Here's Why Your Cat Gives You "Love" Bites January 16 2019, 63 Comments
If you're a cat butler (err, owner) you've probably experienced a "love bite" or two. Love bites usually happen in the midst of kitty cuddle time. One minute your kitty will be purring away as you pet them, the next they're nibbling and nipping at your hands. My cat Rascal has a fondness for my chomping down on my knuckles. This odd behavior may leave many cat owners wondering, "Why is my cat biting me out of nowhere?"
Biting is a form of communication for cats. They can bite for more than a few reasons: fear, aggression, defensiveness, or acting territorially. But did you know that many cats give their owners gentle nibbles and nips as a display of affection? Hence the name "Love Bites"! Cats show their affection for us humans in several ways - you just have to know what to look for.
What is a Love Bite?
Love bites generally start as licks and graduate into gentle nips and nibbles that don't break the skin. Some cat behaviorists believe that love bites are reminiscent of a cat's kittenhood when their mothers would lick and nibble them during grooming. So if your cat is giving you a gentle nibble or lick, it can be seen as a sign of affection.
And believe it or not, though domestic cats aren't usually seen as "social" animals, they actually enjoy participating in what's called "allogrooming." Allogrooming is a social grooming behavior that helps increase bonds among social groups, in this case, you and your kitty; much like a pride of lions.
So, how can you tell what is and isn't a love bite? A love bite generally doesn't break the skin. And when your kitty is giving you these gentle nibbles, there won't be other signs of fear or aggression, like hissing, growling, and clawing. Engaging in "love bite" behavior, your cat's body language will be relaxed and calm.
However, as most cat owners know: sometimes these gentle nibbles and licks can be a sign that your cat is overstimulated and they're letting you know, gently, that it's time to stop. If you've ever been petting your cat only to have their gentle nibbles escalate suddenly into a harder bite, your cat may be experiencing overstimulation. If you have multiple cats that groom each other, you may notice this behavior during grooming time, too.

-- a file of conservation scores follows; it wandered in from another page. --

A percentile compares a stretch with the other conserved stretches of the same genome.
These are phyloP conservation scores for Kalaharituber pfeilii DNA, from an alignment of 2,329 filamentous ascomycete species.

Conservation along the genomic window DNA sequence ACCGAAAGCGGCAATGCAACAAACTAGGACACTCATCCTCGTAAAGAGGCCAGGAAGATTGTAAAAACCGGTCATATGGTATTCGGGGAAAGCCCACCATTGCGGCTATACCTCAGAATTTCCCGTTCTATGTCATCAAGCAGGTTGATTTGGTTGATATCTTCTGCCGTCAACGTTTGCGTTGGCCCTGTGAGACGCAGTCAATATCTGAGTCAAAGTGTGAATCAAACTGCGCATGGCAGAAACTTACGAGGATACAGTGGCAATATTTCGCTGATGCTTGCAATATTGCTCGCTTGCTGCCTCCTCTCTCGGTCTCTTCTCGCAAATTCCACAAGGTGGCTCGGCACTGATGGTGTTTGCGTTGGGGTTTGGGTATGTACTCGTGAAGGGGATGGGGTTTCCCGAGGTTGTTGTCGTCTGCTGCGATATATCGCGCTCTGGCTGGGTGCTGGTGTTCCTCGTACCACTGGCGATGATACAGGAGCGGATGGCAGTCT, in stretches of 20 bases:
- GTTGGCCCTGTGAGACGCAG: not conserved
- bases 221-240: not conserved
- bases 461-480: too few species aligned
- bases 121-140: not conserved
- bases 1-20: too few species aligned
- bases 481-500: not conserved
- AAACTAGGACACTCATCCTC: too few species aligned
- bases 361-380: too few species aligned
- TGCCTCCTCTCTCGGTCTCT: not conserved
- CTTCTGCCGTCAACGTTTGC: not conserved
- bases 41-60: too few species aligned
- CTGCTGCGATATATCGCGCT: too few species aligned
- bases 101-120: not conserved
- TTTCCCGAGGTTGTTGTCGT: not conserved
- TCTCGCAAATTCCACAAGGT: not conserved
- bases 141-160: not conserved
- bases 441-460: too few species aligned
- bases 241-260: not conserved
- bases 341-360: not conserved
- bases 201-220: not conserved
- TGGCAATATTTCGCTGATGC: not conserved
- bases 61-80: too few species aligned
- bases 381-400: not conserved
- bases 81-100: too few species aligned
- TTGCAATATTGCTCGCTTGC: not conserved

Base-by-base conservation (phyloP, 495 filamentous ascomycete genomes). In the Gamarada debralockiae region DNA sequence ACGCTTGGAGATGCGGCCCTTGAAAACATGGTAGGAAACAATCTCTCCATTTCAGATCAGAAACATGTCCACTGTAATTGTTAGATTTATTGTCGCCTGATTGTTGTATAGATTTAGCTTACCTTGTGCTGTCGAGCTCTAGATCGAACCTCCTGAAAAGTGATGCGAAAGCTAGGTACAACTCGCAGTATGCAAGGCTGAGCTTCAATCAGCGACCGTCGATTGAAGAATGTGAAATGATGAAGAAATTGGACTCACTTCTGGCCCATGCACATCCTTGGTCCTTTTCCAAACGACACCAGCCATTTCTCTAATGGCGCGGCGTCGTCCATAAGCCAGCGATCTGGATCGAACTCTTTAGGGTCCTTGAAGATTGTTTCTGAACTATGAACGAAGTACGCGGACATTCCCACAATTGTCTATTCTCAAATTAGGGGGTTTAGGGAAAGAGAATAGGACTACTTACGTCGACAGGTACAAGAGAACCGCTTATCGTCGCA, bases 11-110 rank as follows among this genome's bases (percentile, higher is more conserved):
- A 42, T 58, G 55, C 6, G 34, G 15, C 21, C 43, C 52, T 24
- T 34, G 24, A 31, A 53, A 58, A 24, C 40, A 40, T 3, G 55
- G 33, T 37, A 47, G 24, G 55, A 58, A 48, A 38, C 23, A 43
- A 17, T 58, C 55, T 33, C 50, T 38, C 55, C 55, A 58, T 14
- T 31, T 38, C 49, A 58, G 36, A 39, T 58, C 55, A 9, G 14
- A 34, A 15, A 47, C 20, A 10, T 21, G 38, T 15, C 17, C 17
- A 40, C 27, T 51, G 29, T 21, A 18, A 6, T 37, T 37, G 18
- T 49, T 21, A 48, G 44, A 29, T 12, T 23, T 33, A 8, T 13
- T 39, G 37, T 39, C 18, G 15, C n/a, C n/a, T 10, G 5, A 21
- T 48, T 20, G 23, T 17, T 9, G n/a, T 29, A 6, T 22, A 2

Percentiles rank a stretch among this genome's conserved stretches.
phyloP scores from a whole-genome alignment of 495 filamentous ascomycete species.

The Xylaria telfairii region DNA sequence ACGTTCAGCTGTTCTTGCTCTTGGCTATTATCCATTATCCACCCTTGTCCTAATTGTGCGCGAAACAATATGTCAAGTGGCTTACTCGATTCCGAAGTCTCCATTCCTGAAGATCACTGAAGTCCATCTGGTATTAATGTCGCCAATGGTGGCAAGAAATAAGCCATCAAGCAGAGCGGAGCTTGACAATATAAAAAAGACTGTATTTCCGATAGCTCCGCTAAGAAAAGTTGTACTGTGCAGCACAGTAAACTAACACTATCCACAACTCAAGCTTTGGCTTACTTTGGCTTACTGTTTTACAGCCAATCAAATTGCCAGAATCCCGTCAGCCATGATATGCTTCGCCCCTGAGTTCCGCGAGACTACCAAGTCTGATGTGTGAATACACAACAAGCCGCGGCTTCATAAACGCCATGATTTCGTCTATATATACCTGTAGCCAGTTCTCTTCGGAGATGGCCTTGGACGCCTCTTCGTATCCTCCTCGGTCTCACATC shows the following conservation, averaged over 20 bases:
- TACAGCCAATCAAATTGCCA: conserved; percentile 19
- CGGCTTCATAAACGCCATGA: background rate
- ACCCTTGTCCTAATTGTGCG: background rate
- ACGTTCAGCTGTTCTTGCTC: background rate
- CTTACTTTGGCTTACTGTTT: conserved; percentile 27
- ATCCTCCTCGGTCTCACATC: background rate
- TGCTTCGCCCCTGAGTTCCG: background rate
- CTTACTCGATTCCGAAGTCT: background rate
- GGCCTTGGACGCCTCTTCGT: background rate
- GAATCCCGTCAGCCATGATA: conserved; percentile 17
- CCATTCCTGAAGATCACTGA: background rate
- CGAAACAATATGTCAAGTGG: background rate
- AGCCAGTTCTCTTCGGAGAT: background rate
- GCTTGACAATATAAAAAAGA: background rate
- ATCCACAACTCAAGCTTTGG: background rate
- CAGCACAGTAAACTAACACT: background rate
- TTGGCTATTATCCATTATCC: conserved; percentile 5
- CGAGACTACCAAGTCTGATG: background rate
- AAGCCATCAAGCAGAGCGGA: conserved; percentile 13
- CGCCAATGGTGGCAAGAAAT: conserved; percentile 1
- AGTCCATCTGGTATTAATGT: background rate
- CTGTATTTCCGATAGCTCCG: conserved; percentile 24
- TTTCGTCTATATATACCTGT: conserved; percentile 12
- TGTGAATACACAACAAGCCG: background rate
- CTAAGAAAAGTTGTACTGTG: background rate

Cats may experience overstimulation due to the sensitivity of their hair follicles - after an extended period of petting or pressure, it can begin to hurt and cause discomfort in cats. Gentle nips may be your cat letting you know petting time is over; these warnings may be paired with other signs of discomfort, such as tail swishing or flicking, skin twitching over the back, flattening of the ears, freezing, tenseness or staring, quick head turn to watch your hand as you pet, pupillary dilation, or walking away and lying down.
How to Stop "Love Bites"
While love bites can often be a sign of affection, they can still hurt or cause discomfort to us cat owners. It's okay to discourage this behavior.
1. When your cat gives you love bites, don't quickly pull your hand away. Instead, stop moving your hand altogether until the nibbles stop, then move your hand. Cats are visual predators and the movement of your hand may encourage their prey drive and make them chomp down harder, purely out of instinct.
Don't yell at or swat your cat, as this may result in fearful or aggressive behavior. Instead, use a reward system, such as treats, when the cat shows appropriate behavior.
2. If your cat gives you love bites a little too often, try a hands-off play style. Use interactive toys such as a variety of feather wand or even an app-controlled cat toy to encourage bonding with your cat without the love bites.